Get Ready to Pickle with Hints for Choosing Pickling Jars, Vinegars and More


| 8/2/2016 1:26:00 PM


Tags: food preservation, pickling, supplies, ingredients, vinegars, spices, pots, canning, Texas, Wendy Akin,

As the pickling season approaches, it is very helpful to have everything you’ll need on hand. Sometimes you can pick up ingredients on sale (like cane sugar at Valentine’s Day) or you can order spices you’ll need in bulk, which will save a lot over the little bottles at the grocery.

Vinegar for Pickling

Vinegar used in pickling must be at least 5% acidity, so some homemade vinegars may not have enough strength to properly preserve your food.

Once, back when I was still a teen, I bought cheaper, store-brand vinegar and ruined an entire batch of my watermelon pickles — 2 days’ work. Lesson learned: Never compromise the quality of your ingredients when canning.

Apple cider vinegar (ACV) is my choice for pickling. It is now commonly available with a “mother,” but I don’t use this for pickling, because it’s cloudy looking and I want my pickling syrup to be sparkling clear. ACV is only available in pint and quart sizes. The half-gallons are actually “apple-cider flavored distilled vinegar.” Not the same thing at all, so don’t be fooled.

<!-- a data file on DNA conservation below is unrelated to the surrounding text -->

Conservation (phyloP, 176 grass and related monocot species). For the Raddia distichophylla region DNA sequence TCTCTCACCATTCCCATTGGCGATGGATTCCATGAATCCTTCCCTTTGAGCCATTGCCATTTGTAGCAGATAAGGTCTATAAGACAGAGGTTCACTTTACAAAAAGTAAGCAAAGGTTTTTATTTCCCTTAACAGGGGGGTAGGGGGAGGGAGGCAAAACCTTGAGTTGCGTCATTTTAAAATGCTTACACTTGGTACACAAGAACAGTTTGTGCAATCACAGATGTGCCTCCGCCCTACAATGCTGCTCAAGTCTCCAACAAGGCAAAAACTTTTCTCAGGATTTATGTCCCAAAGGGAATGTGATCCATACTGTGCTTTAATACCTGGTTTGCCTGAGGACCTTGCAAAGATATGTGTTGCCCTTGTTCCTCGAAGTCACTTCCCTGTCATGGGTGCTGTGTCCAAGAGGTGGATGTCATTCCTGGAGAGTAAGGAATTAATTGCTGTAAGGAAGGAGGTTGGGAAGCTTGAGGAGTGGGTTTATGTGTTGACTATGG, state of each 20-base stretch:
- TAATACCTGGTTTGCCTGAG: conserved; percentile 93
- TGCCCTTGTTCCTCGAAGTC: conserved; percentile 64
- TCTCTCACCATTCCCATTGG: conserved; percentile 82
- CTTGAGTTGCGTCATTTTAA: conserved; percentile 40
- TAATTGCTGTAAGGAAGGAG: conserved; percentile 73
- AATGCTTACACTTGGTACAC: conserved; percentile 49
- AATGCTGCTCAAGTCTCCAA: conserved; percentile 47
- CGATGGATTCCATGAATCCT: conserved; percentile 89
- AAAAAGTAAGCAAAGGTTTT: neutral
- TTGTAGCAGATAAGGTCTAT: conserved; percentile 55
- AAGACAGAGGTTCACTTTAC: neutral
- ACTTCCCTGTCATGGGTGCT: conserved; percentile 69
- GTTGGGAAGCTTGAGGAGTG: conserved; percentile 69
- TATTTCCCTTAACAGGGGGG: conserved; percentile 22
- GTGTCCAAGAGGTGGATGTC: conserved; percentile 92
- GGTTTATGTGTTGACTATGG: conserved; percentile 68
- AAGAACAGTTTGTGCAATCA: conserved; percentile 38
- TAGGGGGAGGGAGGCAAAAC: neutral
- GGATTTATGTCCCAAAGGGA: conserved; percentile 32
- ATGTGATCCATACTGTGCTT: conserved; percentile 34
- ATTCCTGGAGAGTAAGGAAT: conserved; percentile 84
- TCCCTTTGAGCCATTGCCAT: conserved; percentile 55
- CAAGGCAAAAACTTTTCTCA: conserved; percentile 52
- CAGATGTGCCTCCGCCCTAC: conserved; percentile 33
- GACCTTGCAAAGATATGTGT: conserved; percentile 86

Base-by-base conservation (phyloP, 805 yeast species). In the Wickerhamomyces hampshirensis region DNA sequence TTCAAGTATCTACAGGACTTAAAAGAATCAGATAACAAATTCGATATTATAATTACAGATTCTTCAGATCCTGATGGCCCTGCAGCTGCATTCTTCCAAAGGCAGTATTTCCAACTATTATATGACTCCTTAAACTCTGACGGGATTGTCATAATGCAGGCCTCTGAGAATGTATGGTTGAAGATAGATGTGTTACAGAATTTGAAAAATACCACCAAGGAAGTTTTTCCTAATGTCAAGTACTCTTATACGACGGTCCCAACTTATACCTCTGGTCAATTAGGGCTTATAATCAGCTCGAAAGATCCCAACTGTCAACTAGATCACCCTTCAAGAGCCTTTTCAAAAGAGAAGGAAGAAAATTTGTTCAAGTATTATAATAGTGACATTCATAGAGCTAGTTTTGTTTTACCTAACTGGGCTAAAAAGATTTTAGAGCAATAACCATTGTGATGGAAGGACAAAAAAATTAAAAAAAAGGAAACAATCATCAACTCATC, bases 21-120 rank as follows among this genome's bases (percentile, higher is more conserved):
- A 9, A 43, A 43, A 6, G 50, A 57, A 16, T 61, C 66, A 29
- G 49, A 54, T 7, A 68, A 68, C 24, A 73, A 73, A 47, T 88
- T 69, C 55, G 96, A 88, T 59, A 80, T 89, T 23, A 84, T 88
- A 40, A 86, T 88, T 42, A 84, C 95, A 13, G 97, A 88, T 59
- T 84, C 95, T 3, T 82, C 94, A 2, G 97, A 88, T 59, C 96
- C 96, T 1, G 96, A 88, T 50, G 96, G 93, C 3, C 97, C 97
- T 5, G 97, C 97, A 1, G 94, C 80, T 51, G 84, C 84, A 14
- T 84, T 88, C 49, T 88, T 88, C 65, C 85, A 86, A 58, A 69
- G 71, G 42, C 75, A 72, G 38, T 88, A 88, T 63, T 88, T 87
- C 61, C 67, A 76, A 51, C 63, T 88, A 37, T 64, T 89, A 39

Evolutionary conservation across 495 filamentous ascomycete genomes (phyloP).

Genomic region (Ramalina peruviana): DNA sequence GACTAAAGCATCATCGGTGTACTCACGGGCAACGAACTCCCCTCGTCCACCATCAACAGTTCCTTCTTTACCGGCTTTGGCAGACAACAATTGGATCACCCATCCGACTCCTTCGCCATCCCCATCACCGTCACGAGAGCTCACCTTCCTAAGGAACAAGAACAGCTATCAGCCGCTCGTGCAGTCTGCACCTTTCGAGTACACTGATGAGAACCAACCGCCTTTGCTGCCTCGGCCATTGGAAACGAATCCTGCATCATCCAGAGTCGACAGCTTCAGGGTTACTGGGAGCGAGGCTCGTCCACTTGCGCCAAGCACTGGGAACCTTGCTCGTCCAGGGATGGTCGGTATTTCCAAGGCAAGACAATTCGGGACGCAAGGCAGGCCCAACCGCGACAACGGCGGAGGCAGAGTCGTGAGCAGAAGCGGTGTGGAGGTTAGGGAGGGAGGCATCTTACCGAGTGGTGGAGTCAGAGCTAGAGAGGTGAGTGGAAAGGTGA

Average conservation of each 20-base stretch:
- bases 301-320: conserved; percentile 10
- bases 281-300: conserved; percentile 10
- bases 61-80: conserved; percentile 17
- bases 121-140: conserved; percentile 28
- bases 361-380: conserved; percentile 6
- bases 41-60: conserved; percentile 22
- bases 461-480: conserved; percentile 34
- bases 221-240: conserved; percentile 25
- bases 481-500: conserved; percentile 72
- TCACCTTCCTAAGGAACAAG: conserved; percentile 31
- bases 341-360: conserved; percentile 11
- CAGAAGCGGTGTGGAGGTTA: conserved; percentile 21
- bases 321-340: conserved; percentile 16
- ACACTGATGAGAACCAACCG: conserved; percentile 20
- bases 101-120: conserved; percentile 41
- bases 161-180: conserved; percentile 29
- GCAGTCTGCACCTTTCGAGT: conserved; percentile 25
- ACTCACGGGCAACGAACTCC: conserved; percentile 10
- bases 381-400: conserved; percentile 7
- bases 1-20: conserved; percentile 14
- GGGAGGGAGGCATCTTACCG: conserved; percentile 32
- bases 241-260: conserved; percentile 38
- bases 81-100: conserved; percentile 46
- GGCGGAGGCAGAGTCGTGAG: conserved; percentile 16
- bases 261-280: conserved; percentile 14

White or distilled vinegar is very useful for cleaning, and I do use it to scrub my plant flats, but rarely in pickles. White vinegar can be very harsh and sour-tasting, so even though it’s cheaper than ACV, I don’t use it except for things like jalapenos and “sour” pickles, which aren’t really my forte.




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